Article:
The purpose of this study was to evaluate clinical response to the new CMC-HA eye drop formulation in contact lens wearers with the thought that the HA component would show subjective and clinical benefit.
Study Design and Subjects
This was a multicenter, double-masked, randomized, two-arm, parallel-group, 90-day study (ClinicalTrials.gov identifier: NCT01844388) conducted per US Food and Drug Administration (FDA) 510(K) requirement from May to December 2013, at 15 sites in the United States. The study was carried out in accordance with International Conference on Harmonisation Good Clinical Practice and International Organization for Standardization 14155:2011 (Clinical investigation of medical devices for human subjects—good clinical practice) guidelines. Institutional Review Board (IRB) approval was obtained by each investigator and all subjects provided written informed consent before initiating any study procedures.
Subjects were recruited via IRB-approved emails, office flyers, and newspaper advertisements. Adapted daily-wear contact lens subjects, 18 years of age or older, using one of six types of FDA-approved contact lenses (Vistakon Acuvue 2; Bausch & Lomb PureVision; Ciba Vision Air Optix; Vistakon Acuvue Oasys; CooperVision Biofinity; Bausch & Lomb Boston EO, XO, Menicon Z, or equivalent RGP material) were eligible for enrollment. Subjects used an approved lens care system appropriate for insertion, cleaning, and disinfection of the specific type of contact lenses they were wearing, and did not change care systems during the study. Subjects were excluded if they had recent ophthalmic surgery, were using a topical ocular medication other than rewetting drops, or had any ocular or systemic condition that the investigator deemed might interfere with study results or subject participation in the study. Female subjects of childbearing potential and pregnant subjects were allowed to enroll if they met all inclusion/exclusion criteria and agreed to be followed throughout the term of their pregnancy.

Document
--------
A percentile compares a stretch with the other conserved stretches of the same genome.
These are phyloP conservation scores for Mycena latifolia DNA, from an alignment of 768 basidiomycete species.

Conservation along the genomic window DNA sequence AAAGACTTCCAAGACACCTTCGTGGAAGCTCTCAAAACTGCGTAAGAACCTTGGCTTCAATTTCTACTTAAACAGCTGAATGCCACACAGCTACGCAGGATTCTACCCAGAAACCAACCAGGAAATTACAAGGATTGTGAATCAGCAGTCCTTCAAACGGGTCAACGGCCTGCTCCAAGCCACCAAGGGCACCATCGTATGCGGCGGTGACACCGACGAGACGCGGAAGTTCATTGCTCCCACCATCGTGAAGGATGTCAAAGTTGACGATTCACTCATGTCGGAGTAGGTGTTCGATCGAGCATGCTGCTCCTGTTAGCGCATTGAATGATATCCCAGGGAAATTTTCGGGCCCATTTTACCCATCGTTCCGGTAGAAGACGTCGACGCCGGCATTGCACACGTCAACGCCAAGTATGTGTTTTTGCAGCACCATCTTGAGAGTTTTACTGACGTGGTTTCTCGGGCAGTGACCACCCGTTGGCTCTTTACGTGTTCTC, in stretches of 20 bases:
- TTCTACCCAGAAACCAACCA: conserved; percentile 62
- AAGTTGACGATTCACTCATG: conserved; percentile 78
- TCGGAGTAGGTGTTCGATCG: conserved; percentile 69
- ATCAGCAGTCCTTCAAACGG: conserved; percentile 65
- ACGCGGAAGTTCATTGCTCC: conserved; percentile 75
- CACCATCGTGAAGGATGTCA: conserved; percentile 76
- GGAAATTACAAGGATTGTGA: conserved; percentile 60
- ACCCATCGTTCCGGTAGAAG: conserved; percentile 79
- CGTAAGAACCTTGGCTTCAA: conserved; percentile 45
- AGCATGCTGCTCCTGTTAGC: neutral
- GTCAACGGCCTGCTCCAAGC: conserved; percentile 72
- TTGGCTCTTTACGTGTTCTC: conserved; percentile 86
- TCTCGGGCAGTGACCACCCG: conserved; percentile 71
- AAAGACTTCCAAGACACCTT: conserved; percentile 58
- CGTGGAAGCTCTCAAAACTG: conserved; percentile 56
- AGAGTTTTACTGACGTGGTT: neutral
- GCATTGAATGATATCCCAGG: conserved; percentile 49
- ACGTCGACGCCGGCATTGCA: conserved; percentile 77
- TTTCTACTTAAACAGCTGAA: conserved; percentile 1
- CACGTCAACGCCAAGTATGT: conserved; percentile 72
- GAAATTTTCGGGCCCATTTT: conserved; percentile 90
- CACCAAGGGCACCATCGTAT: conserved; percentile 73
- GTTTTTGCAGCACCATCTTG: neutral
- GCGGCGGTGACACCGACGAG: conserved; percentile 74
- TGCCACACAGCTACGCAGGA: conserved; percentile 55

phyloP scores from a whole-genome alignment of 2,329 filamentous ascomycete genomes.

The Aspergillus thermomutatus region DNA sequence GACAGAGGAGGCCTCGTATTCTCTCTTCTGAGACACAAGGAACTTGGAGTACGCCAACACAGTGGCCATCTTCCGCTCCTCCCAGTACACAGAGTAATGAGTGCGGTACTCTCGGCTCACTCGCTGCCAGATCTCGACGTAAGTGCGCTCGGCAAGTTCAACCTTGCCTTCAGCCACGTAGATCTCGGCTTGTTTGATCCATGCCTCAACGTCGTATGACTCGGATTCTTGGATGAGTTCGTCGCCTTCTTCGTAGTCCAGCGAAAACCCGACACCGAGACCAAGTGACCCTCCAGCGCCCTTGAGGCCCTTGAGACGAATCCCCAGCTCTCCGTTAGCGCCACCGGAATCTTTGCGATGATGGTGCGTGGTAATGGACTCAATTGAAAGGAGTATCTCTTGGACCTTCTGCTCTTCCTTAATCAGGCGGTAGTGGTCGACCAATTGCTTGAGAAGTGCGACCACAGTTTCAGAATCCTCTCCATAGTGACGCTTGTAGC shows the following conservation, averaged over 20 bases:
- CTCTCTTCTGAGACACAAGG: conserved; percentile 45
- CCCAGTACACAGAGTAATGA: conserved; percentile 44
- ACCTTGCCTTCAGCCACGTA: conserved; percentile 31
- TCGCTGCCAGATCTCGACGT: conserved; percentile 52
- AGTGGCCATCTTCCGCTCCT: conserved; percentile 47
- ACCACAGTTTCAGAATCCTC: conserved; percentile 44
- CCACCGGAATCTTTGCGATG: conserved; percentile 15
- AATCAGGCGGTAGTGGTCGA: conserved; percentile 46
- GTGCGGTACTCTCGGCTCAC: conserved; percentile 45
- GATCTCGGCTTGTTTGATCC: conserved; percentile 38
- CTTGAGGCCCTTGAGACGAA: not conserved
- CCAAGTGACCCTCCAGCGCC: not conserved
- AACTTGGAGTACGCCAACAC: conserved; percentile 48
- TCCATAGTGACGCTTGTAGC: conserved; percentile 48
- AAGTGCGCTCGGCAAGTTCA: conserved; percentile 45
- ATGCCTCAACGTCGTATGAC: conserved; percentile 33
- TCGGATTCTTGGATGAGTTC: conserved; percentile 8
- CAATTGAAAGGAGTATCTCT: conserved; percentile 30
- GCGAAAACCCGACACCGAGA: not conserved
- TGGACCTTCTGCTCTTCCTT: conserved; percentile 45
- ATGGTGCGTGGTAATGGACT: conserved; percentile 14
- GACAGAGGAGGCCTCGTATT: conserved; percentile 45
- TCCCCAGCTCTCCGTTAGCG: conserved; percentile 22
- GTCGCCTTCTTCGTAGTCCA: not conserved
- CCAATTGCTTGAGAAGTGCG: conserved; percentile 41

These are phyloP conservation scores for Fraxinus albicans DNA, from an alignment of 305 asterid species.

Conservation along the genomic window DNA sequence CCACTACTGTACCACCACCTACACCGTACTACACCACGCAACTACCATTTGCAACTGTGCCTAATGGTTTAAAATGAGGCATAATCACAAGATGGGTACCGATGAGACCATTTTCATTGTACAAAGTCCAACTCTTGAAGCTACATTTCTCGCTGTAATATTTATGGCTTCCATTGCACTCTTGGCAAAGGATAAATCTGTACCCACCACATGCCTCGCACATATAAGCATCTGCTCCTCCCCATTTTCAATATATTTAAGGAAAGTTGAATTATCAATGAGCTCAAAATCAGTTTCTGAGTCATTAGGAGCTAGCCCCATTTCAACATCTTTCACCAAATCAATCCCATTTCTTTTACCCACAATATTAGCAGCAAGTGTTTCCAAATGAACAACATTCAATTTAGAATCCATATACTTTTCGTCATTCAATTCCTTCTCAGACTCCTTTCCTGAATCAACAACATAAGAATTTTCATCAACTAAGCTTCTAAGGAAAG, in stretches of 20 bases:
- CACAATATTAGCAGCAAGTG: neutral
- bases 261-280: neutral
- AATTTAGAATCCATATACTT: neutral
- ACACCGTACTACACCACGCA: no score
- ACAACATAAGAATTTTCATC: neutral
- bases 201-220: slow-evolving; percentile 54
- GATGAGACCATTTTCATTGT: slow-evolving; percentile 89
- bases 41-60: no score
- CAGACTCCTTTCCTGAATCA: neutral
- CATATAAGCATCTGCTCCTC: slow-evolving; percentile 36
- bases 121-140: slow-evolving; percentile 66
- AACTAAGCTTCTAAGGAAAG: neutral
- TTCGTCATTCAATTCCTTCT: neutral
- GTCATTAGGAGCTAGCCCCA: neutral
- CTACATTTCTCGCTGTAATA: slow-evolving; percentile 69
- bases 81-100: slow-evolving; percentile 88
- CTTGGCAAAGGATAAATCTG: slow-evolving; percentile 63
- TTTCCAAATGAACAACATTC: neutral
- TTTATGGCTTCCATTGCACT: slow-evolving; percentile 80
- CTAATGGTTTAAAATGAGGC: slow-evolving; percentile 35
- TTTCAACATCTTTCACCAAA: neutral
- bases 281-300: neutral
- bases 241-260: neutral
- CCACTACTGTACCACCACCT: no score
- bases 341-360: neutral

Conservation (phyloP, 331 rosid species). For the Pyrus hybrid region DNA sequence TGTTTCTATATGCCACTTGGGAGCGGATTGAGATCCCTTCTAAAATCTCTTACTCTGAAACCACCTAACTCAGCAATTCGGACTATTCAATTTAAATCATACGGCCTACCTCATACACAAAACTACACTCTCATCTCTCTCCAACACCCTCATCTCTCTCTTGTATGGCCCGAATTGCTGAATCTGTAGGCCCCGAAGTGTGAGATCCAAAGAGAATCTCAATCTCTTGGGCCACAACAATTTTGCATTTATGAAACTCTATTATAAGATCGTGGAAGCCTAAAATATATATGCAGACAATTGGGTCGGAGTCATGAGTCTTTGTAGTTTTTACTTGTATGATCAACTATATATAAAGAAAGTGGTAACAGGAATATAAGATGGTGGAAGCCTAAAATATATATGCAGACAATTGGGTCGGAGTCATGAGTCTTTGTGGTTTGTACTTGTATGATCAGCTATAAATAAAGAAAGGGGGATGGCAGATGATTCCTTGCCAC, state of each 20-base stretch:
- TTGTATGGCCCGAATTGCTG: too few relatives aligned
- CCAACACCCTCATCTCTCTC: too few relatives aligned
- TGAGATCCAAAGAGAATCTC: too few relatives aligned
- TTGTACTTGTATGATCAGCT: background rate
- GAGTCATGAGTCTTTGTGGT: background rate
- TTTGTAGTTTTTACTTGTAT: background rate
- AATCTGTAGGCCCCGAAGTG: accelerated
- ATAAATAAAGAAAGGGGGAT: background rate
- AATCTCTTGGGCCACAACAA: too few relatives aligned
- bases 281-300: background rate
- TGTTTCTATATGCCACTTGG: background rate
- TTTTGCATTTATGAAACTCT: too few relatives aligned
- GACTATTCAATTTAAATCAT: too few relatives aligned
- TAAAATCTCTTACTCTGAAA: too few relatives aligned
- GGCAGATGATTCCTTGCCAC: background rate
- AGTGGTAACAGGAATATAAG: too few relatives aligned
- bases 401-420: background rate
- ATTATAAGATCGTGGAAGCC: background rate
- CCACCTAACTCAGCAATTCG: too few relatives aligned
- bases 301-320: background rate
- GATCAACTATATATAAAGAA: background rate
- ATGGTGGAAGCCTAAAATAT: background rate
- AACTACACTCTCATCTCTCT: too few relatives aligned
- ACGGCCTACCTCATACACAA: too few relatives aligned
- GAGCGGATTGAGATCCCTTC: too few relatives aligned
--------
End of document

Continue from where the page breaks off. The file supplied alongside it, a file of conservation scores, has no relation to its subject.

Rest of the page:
Study Visits and Treatment
The following six study visits were scheduled: screening (1–14 days before baseline), baseline (day 1), and days 7, 30, 60, and 90 follow-up visits. At the baseline visit in each contact lens group, subjects were randomized 2:1 to receive treatment with CMC-HA (Optive Fusion; Allergan plc, Dublin, Ireland) or CMC (Refresh Contacts; Allergan plc). Subjects were instructed to use one to two drops of the study drops in each eye a minimum of four times per day, with one use allowed for preparation of the contact lens by placing one or two drops onto the lens before insertion.
Ocular symptoms associated with contact lens wear were graded on a visual analog scale ranging from 0 (none) to 100 (maximum). The extent of burning/stinging, grittiness/foreign body sensation, dryness, difficult/uncomfortable vision, light sensitivity, and overall ocular pain/discomfort symptoms was assessed for throughout the day and at the end of the day.
Conjunctival staining and LWE were measured in each eye utilizing lissamine green stain following the Oxford Scheme for the bulbar conjunctiva13 and the method described by Korb et al. for LWE.21 Briefly, lissamine green was instilled and staining was evaluated using white light of low-to-moderate intensity (with a diffuser for LWE observation). Conjunctival staining represented by punctate dots was assessed immediately and the sum of nasal and temporal zones graded on a scale of 0 (no dry eye) to 5 (severe dry eye) for each was used as the score for each eye. For LWE assessment, the upper eye lid was everted, carefully avoiding contact with the region of the lid wiper. Individual scores for the horizontal length involved graded from 0 (<2 mm) to 3 (>10 mm) and the sagittal height involved graded from 0 (<25%) to 3 (>75%) were averaged for a final lid wiper staining grade for each eye.